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Copyright & Creative Commons

Public domain materials are works not subject to copyright, the publicly available material that can be copied, adapted and shared, from which new knowledge and creative work can be built.

Amy Karle, image of a sculpture from the series Morphologies of Resurrection, Smithsonian Institution

While many works in the public domain are outside of copyright restrictions, some moral rights still apply.  Giving credit to the original creator, for example, is an ethical acknowledgement of their work. For work digitized by galleries, libraries, archives, or museums, it is also good practice to identify the provenance of the artwork by crediting the institution and, when possible, providing a link that goes back to the institution.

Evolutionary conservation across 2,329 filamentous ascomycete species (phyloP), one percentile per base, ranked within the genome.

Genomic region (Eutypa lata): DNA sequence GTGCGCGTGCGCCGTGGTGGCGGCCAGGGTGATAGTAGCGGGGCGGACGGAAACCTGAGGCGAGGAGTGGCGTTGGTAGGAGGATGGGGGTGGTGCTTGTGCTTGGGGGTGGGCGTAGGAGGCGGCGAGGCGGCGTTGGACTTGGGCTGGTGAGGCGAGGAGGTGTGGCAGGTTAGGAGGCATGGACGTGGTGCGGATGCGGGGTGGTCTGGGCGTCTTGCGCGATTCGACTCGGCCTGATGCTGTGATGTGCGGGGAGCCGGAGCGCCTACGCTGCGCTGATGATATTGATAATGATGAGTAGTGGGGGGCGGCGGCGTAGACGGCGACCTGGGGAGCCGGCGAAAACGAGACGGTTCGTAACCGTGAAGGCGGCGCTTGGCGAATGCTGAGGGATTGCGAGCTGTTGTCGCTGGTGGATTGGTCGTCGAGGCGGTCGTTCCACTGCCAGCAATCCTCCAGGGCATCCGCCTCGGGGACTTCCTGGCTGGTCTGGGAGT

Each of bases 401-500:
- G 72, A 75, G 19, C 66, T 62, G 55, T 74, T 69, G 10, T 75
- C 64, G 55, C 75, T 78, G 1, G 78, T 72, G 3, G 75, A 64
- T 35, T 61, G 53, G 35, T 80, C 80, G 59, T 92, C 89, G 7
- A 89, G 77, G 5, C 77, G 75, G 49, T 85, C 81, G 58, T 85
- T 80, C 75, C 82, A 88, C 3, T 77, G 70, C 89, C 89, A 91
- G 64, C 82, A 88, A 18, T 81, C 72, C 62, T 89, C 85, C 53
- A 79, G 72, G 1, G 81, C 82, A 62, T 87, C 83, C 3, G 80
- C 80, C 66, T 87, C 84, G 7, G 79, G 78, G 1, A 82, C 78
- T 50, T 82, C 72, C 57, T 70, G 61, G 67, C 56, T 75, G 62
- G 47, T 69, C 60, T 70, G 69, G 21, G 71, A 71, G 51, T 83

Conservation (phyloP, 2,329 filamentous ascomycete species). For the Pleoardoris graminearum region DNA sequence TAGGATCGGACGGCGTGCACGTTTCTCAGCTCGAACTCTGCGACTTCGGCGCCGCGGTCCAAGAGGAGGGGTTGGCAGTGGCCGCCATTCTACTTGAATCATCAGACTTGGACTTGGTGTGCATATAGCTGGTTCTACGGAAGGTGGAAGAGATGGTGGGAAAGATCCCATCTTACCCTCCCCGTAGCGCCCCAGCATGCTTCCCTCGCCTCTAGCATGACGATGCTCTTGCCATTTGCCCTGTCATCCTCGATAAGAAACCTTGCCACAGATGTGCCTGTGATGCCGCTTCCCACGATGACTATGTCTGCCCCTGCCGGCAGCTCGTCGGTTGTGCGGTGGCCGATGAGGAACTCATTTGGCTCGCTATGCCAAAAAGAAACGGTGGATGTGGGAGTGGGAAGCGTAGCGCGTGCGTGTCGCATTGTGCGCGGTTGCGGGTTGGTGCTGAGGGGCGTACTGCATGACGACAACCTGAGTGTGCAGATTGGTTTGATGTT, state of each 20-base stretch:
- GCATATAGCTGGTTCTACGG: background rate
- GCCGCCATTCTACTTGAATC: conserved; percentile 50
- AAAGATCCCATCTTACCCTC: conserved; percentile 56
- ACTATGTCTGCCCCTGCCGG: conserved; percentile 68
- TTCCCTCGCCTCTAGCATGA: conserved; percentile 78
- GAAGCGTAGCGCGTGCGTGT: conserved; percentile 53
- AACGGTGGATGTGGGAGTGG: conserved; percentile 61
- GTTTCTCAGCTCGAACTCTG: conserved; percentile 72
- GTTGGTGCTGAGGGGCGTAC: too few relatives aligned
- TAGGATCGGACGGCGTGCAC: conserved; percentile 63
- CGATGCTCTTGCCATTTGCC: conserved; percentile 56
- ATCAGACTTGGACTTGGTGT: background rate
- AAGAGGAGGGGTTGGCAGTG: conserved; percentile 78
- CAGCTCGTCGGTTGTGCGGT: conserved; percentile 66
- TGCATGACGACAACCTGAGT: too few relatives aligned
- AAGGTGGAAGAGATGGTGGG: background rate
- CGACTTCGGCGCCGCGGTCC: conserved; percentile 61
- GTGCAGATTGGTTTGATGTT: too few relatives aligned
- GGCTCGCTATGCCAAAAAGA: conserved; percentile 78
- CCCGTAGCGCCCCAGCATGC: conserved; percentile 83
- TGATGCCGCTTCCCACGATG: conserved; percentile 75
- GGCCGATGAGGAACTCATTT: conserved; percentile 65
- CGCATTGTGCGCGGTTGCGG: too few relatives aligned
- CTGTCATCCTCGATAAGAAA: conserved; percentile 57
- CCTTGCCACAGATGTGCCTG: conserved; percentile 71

Further considerations on the use of public domain materials can be found in the Public Domain Guidelines developed by the Creative Commons organization.

 “The Public Domain” (https://certificates.creativecommons.org/cccertedu/chapter/2-3-the-public-domain/) by Creative Commons. CC BY 4.0.

How do works become part of the public domain?

 

The copyright expires

In the U.S. copyright terms generally last for the copyright holder's lifetime, plus an additional 70 years.  

 

The work was never entitled to copyright protection

In the U.S., many government publications and other works are not covered by copyright, with some exceptions.

 

The creator dedicates the work to the public domain 

A creator can dedicate their work to the public domain through a Creative Commons legal tool called CC0 ("CC Zero") 

 

The copyright holder failed to comply with formalities to acquire or maintain their copyright

In the past there were more formal requirements to acquire or renew copyright protection.  While this is no longer the case, many works have entered the public domain because a creator did not adhere to formalities.

 

 “The Public Domain” (https://certificates.creativecommons.org/cccertedu/chapter/2-3-the-public-domain/) by Creative Commons. CC BY 4.0.